Thursday, March 09, 2006

International Women's Day Backlash in Iran

Doug Ireland has been one of the stalwart chroniclers of the struggles lesbians, gays, bisexual and transpeople across the globe, and in particular the critical situation LGBT people face under the current Islamicist regime in Iran. He also has focused on the threat to liberal and liberatory politics there and across the globe.

Today he covers the vicious, brutal backlash that some participants in International Women's Day experienced there yesterday by posting commentary by Iranian feminists living in Iran (pictured at right, photo © and courtesy, via author and Purdue University-based scholar, Iranian native and exile Janet Afary.

An excerpt:

The peaceful gathering of women's rights activists, women's groups and human rights defenders who had gathered in Park Daneshjoo (Student Park) yesterday, in commemoration of March 8th, International Women's Day, ended in violence, when they were attacked and assaulted by plain clothes militia, special anti riot forces of the Revolutionary guards, soldiers and police.

Approximately 1,000 women had gathered in Park Daneshjoo on the occasion of the International Women's Day to emphasize their stance in support of women's human rights and peace. The ceremony which started at 4:00 pm, and was scheduled to last one hour, was charged by security forces shortly after it began, who relentlessly beat the protesters, in an effort to disperse the group.

The sit-in, which was organized by independent women's groups and activists, was supposed to be carried out silently, with protesters holding signs reading some of the following statements and slogans: discrimination against women, is an abuse of their human rights; women demand their human rights; women oppose any form of forced aggression or war; Iranian women demand peace; injustice means discrimination against women, etc.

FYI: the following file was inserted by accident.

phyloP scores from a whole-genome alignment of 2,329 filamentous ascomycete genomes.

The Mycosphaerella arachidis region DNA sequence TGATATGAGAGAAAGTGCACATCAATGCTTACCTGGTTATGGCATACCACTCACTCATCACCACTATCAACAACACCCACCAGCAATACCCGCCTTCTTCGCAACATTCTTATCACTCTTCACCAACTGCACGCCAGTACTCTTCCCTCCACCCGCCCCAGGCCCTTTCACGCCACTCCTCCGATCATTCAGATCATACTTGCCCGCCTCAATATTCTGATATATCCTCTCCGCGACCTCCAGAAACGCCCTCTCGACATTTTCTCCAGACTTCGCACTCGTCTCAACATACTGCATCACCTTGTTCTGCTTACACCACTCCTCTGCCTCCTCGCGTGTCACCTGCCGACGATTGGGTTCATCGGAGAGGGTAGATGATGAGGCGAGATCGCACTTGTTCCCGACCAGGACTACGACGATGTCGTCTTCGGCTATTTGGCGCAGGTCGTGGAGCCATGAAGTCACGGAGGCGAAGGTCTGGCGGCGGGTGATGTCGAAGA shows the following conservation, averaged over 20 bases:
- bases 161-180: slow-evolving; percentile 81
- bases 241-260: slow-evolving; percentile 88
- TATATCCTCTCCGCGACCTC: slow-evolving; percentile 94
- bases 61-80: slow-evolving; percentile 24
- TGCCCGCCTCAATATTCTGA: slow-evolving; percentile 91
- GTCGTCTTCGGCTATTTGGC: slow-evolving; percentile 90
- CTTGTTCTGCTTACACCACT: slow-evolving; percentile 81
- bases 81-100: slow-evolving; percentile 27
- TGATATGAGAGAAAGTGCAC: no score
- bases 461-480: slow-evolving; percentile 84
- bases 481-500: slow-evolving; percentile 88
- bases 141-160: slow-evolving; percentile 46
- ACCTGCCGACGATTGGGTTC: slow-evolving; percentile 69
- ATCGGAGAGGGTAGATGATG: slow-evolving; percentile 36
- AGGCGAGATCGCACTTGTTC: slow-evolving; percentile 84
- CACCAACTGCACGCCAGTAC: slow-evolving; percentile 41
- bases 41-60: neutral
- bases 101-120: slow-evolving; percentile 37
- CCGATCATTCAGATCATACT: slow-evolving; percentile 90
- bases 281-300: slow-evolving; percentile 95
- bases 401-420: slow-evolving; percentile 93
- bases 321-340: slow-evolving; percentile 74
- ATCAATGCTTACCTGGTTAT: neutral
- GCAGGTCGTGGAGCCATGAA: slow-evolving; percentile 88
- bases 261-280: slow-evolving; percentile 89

Ten minutes into the protest, after security forces had managed to fully film and photograph the protesters for follow-up and interrogations at a later time, the women were asked to disperse, on the grounds that their assembly was illegal and did not have a permit. At this point, the protesters started singing the anthem of the women's movement, which again calls for changes in their human rights status. At 4:20 the final statement of the sit in was read, during which the security forces dumped cans of garbage on the heads of women who were seated in an effort to prevent easy dispersal. The security forces then charged the group and began beating the protesters. Even after the protesters had dispersed many were followed by the security forces and beaten. Some of the female protesters were beaten repeatedly with batons, and some male protesters were beaten severely by security forces who administered the beatings in teams.

The Iranian women ask that international women's groups and supporters, and in particular women's groups and supporters in the region and in Islamic countries, stand with them and protest the violent actions against the women's rights activists and supporters in Iran.

In the US, as far as I could tell, this important day and all that it symbolized met with indifference from the mainstream (and much of the left) media. Or was there coverage that I simply missed?

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